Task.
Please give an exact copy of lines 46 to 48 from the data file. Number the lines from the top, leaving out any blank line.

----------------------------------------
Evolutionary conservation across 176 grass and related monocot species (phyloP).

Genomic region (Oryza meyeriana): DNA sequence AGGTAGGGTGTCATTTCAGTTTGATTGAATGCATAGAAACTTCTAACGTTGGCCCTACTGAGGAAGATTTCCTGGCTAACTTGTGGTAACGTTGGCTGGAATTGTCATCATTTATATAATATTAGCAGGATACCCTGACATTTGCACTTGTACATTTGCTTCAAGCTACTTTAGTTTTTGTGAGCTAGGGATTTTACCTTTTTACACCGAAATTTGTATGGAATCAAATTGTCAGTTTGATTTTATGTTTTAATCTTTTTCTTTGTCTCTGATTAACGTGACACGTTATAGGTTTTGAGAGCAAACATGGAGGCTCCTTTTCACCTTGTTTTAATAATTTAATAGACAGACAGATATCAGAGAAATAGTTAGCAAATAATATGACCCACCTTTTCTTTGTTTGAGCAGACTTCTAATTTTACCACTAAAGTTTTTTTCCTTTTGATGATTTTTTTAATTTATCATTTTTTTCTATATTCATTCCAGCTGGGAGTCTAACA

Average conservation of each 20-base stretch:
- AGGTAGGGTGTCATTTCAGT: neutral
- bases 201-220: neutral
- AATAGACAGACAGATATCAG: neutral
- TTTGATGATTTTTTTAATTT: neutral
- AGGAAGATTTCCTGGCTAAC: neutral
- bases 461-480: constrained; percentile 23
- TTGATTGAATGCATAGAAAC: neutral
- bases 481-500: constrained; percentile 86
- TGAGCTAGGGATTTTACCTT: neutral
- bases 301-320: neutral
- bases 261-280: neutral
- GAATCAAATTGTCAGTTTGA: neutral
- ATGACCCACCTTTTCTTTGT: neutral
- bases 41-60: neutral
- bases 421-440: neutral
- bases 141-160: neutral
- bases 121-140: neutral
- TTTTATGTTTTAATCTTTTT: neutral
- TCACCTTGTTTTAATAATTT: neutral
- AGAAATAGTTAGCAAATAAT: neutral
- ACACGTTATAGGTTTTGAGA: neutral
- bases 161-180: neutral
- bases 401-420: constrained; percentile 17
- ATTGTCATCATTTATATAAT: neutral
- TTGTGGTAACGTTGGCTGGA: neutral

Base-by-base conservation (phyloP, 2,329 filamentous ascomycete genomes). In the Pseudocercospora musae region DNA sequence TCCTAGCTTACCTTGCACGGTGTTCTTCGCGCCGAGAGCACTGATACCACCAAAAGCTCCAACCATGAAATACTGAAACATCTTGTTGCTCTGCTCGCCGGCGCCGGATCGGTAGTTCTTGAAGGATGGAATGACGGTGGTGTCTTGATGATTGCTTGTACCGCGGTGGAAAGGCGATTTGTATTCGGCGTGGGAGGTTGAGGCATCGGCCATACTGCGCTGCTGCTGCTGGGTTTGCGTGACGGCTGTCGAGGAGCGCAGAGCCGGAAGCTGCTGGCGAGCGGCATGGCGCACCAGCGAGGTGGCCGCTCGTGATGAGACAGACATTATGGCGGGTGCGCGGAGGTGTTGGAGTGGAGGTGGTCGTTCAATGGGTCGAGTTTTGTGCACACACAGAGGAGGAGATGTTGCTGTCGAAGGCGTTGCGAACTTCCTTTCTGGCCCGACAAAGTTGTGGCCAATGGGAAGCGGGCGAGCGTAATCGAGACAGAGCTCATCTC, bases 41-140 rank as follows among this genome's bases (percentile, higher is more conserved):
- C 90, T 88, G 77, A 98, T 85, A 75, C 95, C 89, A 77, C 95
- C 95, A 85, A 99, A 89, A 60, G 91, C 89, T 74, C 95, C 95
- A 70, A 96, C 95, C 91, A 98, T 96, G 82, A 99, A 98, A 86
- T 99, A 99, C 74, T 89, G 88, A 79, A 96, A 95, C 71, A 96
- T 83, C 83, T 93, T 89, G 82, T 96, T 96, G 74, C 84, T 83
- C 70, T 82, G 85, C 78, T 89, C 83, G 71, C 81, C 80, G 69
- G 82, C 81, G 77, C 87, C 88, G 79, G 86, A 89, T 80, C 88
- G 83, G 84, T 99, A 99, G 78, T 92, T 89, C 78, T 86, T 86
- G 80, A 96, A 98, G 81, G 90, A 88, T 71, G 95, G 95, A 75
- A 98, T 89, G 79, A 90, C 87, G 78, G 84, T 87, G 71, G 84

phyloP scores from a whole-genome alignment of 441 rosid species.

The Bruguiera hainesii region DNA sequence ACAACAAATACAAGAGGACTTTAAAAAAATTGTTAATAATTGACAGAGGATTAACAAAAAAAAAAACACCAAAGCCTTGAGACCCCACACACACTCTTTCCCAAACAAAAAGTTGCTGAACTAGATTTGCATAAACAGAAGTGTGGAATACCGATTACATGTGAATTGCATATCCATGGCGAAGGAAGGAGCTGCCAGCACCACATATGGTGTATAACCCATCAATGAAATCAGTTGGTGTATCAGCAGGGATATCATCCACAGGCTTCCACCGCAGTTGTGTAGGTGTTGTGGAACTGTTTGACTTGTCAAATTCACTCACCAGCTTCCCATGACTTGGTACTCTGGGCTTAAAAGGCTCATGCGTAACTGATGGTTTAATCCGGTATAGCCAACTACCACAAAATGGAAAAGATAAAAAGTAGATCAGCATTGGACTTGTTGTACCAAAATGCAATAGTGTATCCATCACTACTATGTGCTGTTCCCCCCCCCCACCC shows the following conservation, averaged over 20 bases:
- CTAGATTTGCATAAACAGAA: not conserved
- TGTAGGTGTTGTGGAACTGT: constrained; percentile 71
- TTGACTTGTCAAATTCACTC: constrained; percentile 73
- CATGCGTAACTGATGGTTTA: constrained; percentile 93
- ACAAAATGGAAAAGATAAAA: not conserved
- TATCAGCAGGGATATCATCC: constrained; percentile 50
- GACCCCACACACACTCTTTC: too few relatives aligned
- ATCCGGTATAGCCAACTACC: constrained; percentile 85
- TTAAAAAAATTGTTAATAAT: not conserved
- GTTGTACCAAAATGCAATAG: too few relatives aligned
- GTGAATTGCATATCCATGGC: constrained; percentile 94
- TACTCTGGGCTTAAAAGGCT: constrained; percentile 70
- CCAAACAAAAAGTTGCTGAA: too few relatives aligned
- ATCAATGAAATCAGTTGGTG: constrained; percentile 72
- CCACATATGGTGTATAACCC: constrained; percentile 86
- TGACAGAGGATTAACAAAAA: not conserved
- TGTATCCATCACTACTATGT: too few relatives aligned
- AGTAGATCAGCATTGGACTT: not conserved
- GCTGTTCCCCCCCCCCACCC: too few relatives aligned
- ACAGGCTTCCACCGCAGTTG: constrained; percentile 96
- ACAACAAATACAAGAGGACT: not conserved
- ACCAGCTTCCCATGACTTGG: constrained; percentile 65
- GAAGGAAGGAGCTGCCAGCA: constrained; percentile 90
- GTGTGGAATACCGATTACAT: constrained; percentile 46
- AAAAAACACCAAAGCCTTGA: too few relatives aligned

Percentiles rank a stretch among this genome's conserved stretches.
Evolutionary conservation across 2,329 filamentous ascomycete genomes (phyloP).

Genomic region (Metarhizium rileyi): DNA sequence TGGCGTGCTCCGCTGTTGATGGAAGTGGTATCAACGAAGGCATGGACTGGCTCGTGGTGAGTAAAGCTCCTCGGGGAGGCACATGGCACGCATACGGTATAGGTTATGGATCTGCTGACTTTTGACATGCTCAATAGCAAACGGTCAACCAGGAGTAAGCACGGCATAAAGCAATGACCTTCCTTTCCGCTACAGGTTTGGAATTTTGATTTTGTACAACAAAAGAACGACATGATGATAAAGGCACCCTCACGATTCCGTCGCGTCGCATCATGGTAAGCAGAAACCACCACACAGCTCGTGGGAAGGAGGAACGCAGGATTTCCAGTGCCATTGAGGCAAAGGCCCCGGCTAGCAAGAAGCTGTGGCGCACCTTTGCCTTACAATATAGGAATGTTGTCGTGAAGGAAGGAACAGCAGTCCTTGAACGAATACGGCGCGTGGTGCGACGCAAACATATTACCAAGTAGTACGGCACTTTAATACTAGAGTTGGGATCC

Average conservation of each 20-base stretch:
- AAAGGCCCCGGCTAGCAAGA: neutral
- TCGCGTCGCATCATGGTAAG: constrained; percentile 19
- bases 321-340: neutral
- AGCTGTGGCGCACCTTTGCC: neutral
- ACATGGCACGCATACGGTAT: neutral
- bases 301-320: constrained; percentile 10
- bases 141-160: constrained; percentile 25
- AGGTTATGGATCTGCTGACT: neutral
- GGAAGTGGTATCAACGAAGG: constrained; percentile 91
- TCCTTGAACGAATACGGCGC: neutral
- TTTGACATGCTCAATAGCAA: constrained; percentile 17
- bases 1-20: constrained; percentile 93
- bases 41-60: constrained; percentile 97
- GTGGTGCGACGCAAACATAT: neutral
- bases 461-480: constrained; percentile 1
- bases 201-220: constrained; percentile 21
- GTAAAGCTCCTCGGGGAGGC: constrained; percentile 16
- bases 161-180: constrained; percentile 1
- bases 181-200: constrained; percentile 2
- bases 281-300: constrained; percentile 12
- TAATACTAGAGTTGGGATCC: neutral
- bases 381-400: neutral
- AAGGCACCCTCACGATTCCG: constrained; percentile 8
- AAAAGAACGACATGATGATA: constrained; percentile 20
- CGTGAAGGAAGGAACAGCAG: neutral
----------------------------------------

- ACAAAATGGAAAAGATAAAA: not conserved
- TATCAGCAGGGATATCATCC: constrained; percentile 50
- GACCCCACACACACTCTTTC: too few relatives aligned